• Rebecca Hopper

Flensburg curfew: Germany battles the UK variant

From Saturday evening, the German town of Flensburg, located in Schleswig-Holstein, will be placed under an evening curfew, or Ausgangssperre, as authorities attempt to tackle a rise in cases linked to the UK variant, Mutante B.1.1.7.


Photo: "Das Rote Schloss am Meer (Flensburg-Mürwik Juli 2014), Bild 07.JPG"by Soenke Rahn is licensed under CC BY-SA 4.0


The new restrictions prohibit citizens to leave their homes between the hours of 9pm and 5am, with some exceptions being made for travel to work or medical appointments. Individuals will no longer be allowed to meet people from another household, unless visiting someone in hospital or care facility, or in the case of children with separated parents. All other national lockdown guidelines remain in force.


Whilst the Ausgangssperre should only be lasting a week, it may be lengthened, should authorities judge infection numbers too high by the end of the seven-day period. Recent figures suggest that as many as one in every three coronavirus infections detected in the town are now linked to the UK variant. As of Thursday, the incidence rate stood at 185, compared to the national average of 57.1, indicative of a “worrying” trend, according to the Mayor of Flensburg.


This has led to grave warnings from Klaus Deitmaring, Director of the Malteser St. Franziskus Hospital in Flensburg, who spoke earlier this week about a number of non-elderly patients with no underlying health conditions having been seriously ill after contracting the British variant, which is known to be considerably more infectious than the original form of the virus.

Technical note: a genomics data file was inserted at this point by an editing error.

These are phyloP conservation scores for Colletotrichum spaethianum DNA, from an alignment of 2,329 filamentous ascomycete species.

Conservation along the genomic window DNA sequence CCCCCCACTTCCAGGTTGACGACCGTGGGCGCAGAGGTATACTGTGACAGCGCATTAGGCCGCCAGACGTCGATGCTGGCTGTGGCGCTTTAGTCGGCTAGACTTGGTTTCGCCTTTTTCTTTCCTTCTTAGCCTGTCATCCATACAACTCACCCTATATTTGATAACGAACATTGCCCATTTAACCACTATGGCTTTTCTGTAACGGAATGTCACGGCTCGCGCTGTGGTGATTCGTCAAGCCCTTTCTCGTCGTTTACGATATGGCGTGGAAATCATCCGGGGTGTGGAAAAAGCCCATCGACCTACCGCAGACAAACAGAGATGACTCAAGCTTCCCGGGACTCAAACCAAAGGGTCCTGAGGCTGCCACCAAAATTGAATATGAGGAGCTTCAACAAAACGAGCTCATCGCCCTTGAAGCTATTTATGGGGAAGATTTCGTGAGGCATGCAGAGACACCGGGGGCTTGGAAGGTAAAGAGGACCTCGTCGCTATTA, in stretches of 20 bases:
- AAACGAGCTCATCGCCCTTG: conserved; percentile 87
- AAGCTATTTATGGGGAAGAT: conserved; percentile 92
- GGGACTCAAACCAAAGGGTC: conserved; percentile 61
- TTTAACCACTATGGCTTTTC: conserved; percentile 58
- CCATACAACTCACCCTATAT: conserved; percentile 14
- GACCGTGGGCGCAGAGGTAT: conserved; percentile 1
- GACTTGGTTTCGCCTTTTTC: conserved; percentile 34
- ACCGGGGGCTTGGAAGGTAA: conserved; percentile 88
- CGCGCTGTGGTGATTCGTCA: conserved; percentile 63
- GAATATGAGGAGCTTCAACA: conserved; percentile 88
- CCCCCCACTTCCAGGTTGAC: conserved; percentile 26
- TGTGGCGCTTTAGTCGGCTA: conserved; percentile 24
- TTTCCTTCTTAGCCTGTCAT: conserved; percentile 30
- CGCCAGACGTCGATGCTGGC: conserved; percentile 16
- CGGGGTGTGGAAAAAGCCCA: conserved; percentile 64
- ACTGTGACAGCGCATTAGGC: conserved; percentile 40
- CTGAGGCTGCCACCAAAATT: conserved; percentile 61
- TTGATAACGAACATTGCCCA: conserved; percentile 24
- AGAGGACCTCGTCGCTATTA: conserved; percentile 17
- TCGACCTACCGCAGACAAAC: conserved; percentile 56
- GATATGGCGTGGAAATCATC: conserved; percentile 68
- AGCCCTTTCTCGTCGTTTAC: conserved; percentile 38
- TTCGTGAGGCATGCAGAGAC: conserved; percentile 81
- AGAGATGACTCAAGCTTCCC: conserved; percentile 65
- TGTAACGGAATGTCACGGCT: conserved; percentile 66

These concerns are equally echoed by politicians. On Thursday morning, SPD Minister and Professor of Health Economics and Clinical Epidemiology, Karl Lauterbach, called for a strict lockdown to be implemented in the town, pointing to the danger of the UK variant exemplified by the situation in Flensburg. Studies have also suggested that the rising cases are not simply concentrated around a single source within the area, but rather multiple parts of the town have been reporting outbreaks of the variant.


This has come as a shock to the community which - until recently - had been generally lower than the national average in terms of infection rates. Some argue that the geographical location of Schleswig-Holstein, with the Ostsee to the East, and the Nordsee to the West, had served the region well when it came to controlling rates of infection, and the Danish border had also been subject to multiple restrictions and closures over the past year.


For those now wishing to travel over the border into Denmark, a negative test and 10-day isolation period is mandatory. Meanwhile, the Danish authorities are advising against all but essential travel abroad. As with Germany, they have been observing a decline in cases, but the proportion of infections linked to variant B.1.1.7. remains a serious concern in both nations.


Indeed, for Germany, this week also saw the current travel ban for those arriving from Virusvariantengebiete (high risk areas linked to coronavirus variants), such as the UK and Portugal, extended until March 3rd. Meanwhile, the national lockdown remains in force until at least March 7th.


Whilst the growing case rate of Flensburg is admittedly anomalous with respect to the national picture, it nonetheless represents the very real danger of the B.1.1.7. spread, fear of which is currently driving Germany’s lockdown exit strategy. Although infections may be down, the growing spread of variants means that this is by no means a time for complacency.

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